Michigan Sugar Ag Vice President Paul Pfenninger Reflects Upon 38 Years in the Beet Industry
Come January 1, the retirement bell rings for one of the most well known individuals in the Michigan sugarbeet industry. Paul Pfenninger, vice president of agriculture for Michigan Sugar Company, is stepping aside after a 38-year immersion in the world of sugarbeets.
“Paul has played a large part in the success of Michigan Sugar Company, and he will be missed,” affirms Rick Gerstenberger, chairman of the cooperative’s board of directors. “His dedication and hard work have helped us set several production records throughout his career. Paul faced a lot of challenges during his tenure as our ag VP, including Roundup Ready® seed genetics approval and compliance, changing seed variety standards, adapting to self-propelled harvesting and many other new technologies. Pile storage management may have been his biggest challenge, and he did an excellent job.”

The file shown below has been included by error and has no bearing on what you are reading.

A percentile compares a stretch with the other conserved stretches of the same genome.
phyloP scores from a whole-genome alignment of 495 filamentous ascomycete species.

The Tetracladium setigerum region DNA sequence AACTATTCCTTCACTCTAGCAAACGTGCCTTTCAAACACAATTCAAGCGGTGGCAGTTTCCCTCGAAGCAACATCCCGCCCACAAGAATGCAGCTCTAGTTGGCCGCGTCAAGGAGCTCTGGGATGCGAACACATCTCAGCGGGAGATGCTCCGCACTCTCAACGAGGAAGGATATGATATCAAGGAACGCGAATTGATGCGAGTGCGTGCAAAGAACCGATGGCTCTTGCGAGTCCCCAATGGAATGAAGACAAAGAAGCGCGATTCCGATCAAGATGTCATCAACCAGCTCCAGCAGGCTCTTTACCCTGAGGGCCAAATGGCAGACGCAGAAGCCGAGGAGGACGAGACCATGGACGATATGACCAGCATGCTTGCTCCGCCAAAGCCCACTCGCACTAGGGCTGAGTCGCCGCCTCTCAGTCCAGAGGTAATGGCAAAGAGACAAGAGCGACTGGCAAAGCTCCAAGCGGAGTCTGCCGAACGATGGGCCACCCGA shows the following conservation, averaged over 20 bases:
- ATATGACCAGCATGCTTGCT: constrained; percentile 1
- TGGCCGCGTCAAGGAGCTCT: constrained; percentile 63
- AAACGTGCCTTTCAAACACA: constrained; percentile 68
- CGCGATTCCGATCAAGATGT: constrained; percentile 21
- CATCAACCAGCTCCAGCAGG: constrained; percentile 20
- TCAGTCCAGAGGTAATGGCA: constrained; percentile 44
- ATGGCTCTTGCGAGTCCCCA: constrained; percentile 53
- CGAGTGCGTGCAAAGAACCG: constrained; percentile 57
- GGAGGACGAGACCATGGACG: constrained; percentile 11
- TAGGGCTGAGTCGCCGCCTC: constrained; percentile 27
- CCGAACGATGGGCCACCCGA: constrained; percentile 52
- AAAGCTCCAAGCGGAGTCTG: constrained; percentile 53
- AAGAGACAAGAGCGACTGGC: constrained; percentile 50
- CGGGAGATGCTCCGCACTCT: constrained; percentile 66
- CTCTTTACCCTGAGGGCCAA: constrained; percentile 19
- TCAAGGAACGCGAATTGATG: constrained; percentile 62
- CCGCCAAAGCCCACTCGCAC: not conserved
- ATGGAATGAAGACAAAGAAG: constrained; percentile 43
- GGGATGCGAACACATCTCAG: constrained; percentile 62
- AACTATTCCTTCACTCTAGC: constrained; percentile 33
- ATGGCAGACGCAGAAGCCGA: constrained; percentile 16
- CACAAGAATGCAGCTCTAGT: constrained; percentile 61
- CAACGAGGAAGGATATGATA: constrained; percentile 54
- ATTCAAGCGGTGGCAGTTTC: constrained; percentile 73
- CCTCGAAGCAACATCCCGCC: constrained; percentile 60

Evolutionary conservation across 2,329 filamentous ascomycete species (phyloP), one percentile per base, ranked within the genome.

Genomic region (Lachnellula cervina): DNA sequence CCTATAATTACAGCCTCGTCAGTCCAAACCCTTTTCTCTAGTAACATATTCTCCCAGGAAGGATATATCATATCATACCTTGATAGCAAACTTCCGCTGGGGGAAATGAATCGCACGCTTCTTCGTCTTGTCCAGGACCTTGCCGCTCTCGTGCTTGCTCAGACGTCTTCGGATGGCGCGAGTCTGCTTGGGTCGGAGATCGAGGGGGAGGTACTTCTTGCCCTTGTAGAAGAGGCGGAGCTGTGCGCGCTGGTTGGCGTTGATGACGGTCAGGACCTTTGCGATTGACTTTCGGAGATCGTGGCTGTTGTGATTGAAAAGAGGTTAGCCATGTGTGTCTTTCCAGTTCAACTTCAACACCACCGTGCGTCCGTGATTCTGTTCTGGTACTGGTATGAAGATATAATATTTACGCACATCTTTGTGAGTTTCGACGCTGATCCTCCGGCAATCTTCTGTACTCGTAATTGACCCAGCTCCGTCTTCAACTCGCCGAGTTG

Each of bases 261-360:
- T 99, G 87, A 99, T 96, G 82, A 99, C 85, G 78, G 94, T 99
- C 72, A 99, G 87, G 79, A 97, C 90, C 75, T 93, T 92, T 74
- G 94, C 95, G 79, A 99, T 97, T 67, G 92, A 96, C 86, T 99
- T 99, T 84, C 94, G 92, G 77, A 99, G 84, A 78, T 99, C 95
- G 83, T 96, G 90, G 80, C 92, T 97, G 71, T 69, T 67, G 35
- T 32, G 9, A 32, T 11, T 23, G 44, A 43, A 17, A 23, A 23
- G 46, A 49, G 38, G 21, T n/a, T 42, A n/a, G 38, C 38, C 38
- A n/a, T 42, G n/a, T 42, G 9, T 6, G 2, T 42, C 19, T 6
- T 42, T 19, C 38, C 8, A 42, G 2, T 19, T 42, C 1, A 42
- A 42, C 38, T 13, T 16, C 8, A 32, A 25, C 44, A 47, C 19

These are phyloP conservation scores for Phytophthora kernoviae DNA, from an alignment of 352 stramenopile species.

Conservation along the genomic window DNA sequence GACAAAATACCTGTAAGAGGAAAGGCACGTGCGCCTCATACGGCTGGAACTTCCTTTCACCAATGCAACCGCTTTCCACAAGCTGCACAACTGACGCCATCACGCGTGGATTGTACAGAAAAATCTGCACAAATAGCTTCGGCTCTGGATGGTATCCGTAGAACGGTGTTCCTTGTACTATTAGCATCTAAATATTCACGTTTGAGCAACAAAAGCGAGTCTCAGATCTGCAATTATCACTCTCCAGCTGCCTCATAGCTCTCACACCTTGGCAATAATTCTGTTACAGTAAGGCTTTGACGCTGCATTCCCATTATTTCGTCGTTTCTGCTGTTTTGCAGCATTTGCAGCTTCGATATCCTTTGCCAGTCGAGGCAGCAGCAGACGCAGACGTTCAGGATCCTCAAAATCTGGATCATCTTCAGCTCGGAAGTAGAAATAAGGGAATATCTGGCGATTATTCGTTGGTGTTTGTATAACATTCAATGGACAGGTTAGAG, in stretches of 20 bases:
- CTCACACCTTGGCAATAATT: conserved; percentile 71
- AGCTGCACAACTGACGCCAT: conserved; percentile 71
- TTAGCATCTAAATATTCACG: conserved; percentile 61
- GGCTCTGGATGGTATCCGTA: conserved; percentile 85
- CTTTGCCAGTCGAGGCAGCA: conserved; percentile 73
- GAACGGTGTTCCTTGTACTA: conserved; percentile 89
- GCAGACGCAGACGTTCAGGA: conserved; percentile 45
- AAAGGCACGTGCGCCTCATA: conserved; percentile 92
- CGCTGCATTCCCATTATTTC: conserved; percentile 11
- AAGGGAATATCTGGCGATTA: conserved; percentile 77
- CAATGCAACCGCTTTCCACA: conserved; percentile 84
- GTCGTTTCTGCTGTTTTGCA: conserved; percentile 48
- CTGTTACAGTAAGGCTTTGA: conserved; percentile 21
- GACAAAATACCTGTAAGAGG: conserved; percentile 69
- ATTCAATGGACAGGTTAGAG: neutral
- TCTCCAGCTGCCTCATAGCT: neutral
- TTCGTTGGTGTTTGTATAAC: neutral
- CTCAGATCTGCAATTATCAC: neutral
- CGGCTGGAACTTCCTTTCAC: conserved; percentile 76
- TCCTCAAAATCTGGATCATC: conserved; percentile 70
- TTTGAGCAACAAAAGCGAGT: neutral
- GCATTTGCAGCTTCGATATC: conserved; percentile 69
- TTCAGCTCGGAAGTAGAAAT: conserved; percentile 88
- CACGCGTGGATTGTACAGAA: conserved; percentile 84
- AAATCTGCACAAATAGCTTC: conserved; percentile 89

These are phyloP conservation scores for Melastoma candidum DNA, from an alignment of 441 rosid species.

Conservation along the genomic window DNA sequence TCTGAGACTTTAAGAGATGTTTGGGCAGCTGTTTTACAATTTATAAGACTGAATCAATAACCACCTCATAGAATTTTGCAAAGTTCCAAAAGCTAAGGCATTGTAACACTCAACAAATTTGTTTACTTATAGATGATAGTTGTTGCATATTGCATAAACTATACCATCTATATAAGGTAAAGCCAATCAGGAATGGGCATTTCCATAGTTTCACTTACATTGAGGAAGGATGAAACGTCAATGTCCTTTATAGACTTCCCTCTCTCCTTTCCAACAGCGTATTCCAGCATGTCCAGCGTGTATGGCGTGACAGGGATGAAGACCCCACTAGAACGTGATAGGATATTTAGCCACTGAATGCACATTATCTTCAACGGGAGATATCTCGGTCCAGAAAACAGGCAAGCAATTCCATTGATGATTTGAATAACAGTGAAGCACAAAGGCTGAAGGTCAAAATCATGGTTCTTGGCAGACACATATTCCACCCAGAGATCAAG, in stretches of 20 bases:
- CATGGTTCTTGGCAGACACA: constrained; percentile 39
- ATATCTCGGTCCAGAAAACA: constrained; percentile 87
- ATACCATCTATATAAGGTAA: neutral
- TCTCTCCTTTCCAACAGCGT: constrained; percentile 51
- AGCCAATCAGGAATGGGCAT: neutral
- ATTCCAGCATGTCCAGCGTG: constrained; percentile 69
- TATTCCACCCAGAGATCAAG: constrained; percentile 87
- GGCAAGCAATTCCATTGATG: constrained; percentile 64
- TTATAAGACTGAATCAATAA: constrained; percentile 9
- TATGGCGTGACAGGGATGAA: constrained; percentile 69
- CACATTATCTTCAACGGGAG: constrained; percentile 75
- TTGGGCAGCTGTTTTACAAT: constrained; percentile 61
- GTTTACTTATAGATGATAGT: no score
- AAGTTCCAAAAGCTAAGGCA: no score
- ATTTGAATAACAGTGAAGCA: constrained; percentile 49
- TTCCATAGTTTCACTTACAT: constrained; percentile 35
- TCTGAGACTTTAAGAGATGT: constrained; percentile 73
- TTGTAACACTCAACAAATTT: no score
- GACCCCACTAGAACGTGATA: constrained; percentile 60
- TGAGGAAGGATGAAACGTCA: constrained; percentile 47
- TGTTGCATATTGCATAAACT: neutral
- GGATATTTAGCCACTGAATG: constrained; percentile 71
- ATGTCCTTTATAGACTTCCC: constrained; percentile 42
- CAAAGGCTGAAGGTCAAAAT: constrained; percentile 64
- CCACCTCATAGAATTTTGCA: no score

Michigan Sugar’s Sebewaing Hoop Building
Unlike the huge sugarbeet storage sheds dotting the Red River Valley, it’s not designed to hold frozen beets into spring, thereby extending the processing campaign. And unlike the ones at Amalgamated Sugar Company’s Paul, Idaho, location, it’s not even meant to cool and hold them down below ambient temperatures. But the new hoop building constructed this fall at Michigan Sugar Company’s Sebewaing factory location does have a very important mission: to reduce root deterioration and help provide good-quality beets for the factory right up to the end of the slicing campaign.
The Sebewaing hoop building, 190 feet wide and just under 600 feet in length, was filled this fall with about 45,000 tons of beets. It is an open-ended facility, with a roof apex some 80 feet above ground level. Ventilation fans outside its 10-foot-high concrete side walls pump air into the 24-foot-high beet pile.
A Brief History of Its Origin & Importance
By Robert Harveson*